Leaning into the fullness of life

Leaning into the fullness of life

Leaning into the fullness of life can be exhilarating AND devastating.

Life is filled with joy, heartache, loss, birth, death, passion and all the emotions in between. Often we push away the uncomfortable emotions that surface so we don’t have to deal with the consequences of life.   Facing the wide of range of emotions takes effort and yet, it has the potential to open the door to rich experiences of growth.  When we love, we can love deeply and absolutely savor the moments of bliss. Which also means, we will experience loss and the deep depths of grief and pain. The human experience is filled with emotion, we are emotional beings.

The journey of how we respond emotionally is as unique to each person as the life they have lived.  Our culture seems to be “ok” with seeing people happy and celebrating their awesomeness.  However, we often don’t know what to do with grief and the emotions of loss.  How awkward is it for someone to share that they have just lost someone they love…..often we don’t know what to say or if we do say something, we say something to try and fix it.  It’s uncomfortable to hear someone express their pain.

“The true meaning of being alive is not just to feel happy, but to experience the full range of human emotions” Edward L. Deci

What if we ourselves could begin to understand how we respond to our emotions?  What if we could really lean into our joy and grief?  What would happen?  If we acknowledge our grief emotions, what is it we might be so afraid of learning?  What if understanding our emotions could actually empower us?  And maybe even allow us to not be so afraid of witnessing others pain and grief.  We can honor joy and grief.

There is no right or wrong way to grieve.

The emotions of grief are like the ocean.  Calm and on the surface one moment and then a tsunami of deep violent waves the next.  We don’t always know why someone chooses their “actions of grief”.  It can be very easy to point the finger and judge others in their process.  Furthermore, it is hard enough to not judge our own process of grief! We need to give ourselves and each other a break.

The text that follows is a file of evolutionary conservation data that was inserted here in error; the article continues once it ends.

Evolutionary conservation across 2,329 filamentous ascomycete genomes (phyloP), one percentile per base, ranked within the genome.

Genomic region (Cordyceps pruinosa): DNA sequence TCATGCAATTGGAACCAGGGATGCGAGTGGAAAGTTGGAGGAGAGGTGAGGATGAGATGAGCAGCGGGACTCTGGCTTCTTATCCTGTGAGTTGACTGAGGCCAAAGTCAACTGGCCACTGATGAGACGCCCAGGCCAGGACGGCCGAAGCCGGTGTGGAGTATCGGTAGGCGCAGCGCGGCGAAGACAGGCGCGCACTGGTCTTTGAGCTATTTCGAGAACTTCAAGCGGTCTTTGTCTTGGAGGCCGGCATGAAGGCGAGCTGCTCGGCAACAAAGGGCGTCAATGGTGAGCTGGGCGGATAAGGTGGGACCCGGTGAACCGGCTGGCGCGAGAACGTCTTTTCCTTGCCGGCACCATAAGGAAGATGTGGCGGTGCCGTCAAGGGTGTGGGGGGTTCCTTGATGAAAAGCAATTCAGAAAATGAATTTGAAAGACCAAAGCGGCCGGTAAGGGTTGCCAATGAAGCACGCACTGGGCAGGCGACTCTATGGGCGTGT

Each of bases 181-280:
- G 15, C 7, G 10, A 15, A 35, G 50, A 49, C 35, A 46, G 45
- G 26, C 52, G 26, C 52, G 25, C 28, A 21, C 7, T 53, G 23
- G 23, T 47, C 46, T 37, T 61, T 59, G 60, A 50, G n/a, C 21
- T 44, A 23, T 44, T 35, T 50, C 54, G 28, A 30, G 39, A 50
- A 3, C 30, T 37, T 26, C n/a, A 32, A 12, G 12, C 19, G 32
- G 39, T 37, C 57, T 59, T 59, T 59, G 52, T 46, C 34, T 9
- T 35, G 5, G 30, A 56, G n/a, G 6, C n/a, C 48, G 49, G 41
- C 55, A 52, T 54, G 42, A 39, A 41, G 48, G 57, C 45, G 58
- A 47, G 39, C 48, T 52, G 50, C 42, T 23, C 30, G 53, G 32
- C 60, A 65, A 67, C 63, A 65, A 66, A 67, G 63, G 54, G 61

We’ve never navigated this moment of our life before…such is life.  IF we had a step by step guide, we could turn to this particular chapter of life and follow the directions.  However, once again, I have yet to find this “LIFE DIRECTIONS” book.  Which gives good reason to remind us to be gentle with ourselves.  We are ALL doing this moment of life the best we can with the tools we have NOW.

Our personality, coping skills, child hood, culture, social conditioning and environment can all make a difference in how we respond to life.  If we understand this, we can begin to understand ourselves.  We can begin to acknowledge and observe who we are, why we behave certain ways and observe our own coping styles and emotions.  Self-inquiry gives space to explore, digest and validate our emotions, understand our actions and then find the wisdom to make choices.  All of which opens the door to begin the journey of creating new life potential, especially in life after loss.

If we begin with ourselves we may then offer the compassion, understanding and empathy we need and then, potentially see others in their journey and offer it to them as well.

But first, we must begin with leaning into ourselves. 

Lean into our pain.  Let it speak. Trust that as we step towards the lump in our throat or the heaviness within our heart, we will remain floating.  We will swim through it.  Even if we sink, we will find a way to reach out for the flotation device.  We need to go through it…..to get to the other side.

Let the heartache of emotions tell the truth.  Let the heart have a voice.  The heart that knows we yearn to love and be loved.  Which makes us all so very similar…our brokenness stems from the deep need to feel love.  And when that heart is shattered by loss, we hurt, we bleed and we keep ourselves from further pain.  Our human brain takes over and turns towards all of our coping skills we’ve previously learned in life.  Not right or wrong coping skills, OUR coping skills and our emotions follow along!

When we understand our coping skills and our emotional reaction to life, we can then choose how to respond.  This is why leaning into our pain can offer the chance to see something different.